How-To: Antiqued Gift Tags

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How-To: Antiqued Gift Tags Hey wehearters, ready for another Crafty How To? Once again, the clever Katie, has found a way for wannabe DIYers to join in the fun with a simple project, Aged Gift Tags. It’s a craft project with countless uses – hang these adorable tags from the next bottle of wine you bring to a dinner party, use them to dress up bagged lunches for the family with a little note or just tie one around a gift (and don’t forget to store a few with your gift wrapping supplies.)

Today’s lesson also serves as an introduction to the great craftster art of dying with tea. Used to great effect to “age” these vintage garden inspired gift tags, this technique can also be used for party invitations, scrapbooks, secret treasure maps and much more. Once you have mastered tea and paper, you may feel inclined to move on to tea and fabric!

For now, grab the following materials and let’s get started:

• 2-8 tea bags (depending on how many tags you want to make)
• Inkjet printer
• Cardstock (Tip: Quality counts here, do not go cheap on this!)
• Scissors or a craft punch

• Cream acrylic paint
• paintbrush

Materials for How-To: Antiqued Gift Tagsphotos: Katie Guthrie for we heart this

Prep Work:
Boil your tea. If you just want to make one page of tags, two family-size teabags (or four regular) will work. If you plan on making more, go up in increments of one family-size (or two regular tea bags) per sheet of tags, with a limit of six family size (or ten regular).

Step One:
Print the page of tags that I’ve made for our project. I chose a secret garden/fairytale theme and all of the images are from antique books – cool, huh?

You can use your regular inkjet printer for this. I tried some tags in color but those don’t work out so well because the color bleeds. So, I think black ink is better but I always encourage you to experiment! Also keep in mind that the quality of the cardstock matters, if you use cheaper paper/cardstock, it will not hold color as well.

To print the Vintage Gift Tags, click on the link below and then save the image to your desktop to print.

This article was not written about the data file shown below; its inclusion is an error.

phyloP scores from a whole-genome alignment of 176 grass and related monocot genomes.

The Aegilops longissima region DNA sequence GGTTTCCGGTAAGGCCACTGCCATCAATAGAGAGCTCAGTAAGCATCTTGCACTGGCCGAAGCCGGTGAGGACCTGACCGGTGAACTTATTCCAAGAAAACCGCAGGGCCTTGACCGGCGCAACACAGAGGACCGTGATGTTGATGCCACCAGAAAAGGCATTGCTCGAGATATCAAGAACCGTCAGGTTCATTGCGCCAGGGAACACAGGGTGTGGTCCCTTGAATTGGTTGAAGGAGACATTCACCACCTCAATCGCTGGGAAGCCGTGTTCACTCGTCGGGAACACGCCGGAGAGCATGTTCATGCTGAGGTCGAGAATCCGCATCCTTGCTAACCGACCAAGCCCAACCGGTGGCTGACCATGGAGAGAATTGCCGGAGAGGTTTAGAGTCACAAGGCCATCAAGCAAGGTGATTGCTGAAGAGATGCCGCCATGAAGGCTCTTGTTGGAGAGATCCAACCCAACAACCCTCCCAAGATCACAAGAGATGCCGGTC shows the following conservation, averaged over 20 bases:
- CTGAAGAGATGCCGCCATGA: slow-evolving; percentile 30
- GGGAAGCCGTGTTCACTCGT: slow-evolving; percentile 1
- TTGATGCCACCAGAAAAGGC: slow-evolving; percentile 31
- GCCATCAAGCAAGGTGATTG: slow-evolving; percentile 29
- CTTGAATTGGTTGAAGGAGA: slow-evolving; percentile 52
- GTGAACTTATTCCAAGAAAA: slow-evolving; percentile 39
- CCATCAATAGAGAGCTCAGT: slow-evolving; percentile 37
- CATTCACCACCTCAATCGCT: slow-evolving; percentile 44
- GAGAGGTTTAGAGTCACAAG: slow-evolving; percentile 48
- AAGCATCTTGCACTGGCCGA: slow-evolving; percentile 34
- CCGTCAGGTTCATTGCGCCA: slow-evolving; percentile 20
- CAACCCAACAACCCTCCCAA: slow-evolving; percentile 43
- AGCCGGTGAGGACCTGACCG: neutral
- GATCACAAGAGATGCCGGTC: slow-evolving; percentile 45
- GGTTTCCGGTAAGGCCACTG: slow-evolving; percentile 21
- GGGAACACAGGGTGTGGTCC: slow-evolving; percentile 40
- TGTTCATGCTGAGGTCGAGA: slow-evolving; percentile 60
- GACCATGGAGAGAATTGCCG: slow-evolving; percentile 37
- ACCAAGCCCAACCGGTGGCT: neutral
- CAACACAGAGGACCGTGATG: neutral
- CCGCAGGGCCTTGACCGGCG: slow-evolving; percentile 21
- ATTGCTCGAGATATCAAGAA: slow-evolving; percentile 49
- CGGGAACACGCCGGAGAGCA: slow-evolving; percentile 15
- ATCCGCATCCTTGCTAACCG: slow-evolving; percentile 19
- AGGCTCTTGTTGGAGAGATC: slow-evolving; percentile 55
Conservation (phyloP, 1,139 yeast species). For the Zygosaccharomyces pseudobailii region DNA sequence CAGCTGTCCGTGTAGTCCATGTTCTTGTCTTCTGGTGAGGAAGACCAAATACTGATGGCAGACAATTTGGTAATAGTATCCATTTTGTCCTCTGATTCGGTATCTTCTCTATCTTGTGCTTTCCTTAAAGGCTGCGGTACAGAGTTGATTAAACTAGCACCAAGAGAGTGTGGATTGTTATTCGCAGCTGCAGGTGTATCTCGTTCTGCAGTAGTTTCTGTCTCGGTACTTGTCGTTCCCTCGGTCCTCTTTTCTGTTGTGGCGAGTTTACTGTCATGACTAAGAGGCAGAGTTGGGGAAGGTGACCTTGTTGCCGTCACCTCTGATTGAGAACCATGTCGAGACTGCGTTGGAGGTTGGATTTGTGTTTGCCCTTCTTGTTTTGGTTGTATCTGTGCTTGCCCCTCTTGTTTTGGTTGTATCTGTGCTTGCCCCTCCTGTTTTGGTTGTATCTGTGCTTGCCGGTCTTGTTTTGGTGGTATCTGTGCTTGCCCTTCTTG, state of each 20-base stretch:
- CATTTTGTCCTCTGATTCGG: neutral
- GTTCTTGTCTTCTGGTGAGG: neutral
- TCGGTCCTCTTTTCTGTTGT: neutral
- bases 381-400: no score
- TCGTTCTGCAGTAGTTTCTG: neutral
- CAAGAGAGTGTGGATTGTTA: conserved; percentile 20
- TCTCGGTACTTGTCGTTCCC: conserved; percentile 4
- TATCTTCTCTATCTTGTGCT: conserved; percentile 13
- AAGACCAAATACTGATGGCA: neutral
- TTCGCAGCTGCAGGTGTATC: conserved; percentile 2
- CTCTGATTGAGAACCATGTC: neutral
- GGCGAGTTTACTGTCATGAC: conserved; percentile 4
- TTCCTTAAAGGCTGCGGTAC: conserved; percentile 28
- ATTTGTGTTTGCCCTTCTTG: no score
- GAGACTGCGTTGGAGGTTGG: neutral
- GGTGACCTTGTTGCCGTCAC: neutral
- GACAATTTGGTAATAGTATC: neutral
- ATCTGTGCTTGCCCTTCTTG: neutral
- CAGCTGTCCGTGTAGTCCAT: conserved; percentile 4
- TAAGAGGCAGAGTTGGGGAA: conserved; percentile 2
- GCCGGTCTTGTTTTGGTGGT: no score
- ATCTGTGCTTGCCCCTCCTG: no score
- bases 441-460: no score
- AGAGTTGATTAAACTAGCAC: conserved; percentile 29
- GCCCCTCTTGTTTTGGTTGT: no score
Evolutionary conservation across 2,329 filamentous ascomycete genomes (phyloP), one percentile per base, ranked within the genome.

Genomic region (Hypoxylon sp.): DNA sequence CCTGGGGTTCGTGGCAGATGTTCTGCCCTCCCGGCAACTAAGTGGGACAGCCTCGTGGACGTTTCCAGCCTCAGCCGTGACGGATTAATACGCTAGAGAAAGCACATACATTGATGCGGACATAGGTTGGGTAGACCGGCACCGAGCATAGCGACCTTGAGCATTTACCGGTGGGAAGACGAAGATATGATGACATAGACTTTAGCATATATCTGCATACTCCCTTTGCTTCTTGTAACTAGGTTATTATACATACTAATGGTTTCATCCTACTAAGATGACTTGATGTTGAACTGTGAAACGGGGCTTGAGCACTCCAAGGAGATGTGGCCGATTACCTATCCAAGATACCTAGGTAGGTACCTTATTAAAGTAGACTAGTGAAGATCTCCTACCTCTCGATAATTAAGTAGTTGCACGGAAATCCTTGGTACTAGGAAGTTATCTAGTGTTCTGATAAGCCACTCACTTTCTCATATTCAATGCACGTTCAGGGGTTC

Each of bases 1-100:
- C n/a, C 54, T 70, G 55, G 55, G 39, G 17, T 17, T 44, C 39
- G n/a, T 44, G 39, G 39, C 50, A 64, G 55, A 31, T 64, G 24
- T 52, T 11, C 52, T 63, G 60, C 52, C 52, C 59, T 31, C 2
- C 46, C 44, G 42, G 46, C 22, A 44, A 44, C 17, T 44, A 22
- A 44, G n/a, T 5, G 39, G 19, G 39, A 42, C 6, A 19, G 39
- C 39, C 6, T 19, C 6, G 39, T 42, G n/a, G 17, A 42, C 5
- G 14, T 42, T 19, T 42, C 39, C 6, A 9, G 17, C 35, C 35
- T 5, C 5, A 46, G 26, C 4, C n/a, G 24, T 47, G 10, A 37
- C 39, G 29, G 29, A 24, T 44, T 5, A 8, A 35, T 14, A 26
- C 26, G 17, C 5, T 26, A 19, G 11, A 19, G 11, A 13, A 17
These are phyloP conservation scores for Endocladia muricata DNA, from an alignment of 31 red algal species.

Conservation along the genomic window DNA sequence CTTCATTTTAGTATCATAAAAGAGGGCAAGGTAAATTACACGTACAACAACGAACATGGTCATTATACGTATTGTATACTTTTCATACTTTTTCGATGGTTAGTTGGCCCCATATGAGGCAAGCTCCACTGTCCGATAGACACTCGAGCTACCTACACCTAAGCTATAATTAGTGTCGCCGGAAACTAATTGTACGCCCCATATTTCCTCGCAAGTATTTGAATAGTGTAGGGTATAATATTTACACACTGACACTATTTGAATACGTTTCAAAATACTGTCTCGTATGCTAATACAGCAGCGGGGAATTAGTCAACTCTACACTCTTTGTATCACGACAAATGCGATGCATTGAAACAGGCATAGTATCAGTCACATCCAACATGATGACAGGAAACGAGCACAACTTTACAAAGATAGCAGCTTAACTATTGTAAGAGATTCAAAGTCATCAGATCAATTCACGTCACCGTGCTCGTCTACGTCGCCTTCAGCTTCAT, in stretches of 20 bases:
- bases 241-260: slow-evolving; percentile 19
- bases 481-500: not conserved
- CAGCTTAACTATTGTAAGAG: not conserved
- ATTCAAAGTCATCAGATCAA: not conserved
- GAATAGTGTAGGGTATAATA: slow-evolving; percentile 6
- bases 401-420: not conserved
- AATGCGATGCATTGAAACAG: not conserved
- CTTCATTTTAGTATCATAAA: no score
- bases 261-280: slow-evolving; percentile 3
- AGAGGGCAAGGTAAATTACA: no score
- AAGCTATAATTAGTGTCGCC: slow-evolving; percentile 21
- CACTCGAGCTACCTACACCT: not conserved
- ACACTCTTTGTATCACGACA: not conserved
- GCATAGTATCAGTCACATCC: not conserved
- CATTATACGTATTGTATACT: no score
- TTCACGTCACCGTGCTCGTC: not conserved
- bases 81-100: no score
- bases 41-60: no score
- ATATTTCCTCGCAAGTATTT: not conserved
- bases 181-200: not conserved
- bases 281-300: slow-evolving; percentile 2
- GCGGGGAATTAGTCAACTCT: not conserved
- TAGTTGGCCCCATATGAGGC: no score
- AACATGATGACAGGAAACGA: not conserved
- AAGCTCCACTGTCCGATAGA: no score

Vintage Garden Gift Tags – Full Size

Step Two:
Cut out your tags. I used a scallop tag craft punch, but you can just use your scissors and cut any shape you like.

Step Three:
Place your tags into the tea. If you are just making a couple, you can use a mug. If you want to make several, pour your tea into a larger dish with some depth. Also, this method is good if you want to separate your tags so they don’t touch each other. That will provide more even dyeing. However, I found that I prefer the tags to be touching each other or sticking out of the tea some. This creates random light spots or streaks that I think contribute to the aged look. This part is up to you and this is where the fun comes in!

Anything that is touching your tag as it sits in the tea will leave a lighter design. So, have fun with it! (i.e. cut out a heart and place that on your tag as it dyes). Leave sitting in the tea for several hours. Overnight is easy but if you want to wait, four hours should do it. If you don’t leave it long or streak/splash the tea on instead, it gives a watercolor effect, which is pretty too.

Tags placed in the tea

Step Four:
Punch a hole in your tag and tie a bow. Ta-da! You’re done. You now have pretty, vintage style tags.

Optional: Need a sturdier tag?

Collage images of Glued newspaper pages to the tag and trimmed

1. Glue a sheet or two of phonebook or newspaper pages to your tag, and then trim to size.
2. Paint both sides of the tag with cream or white paint. Let dry.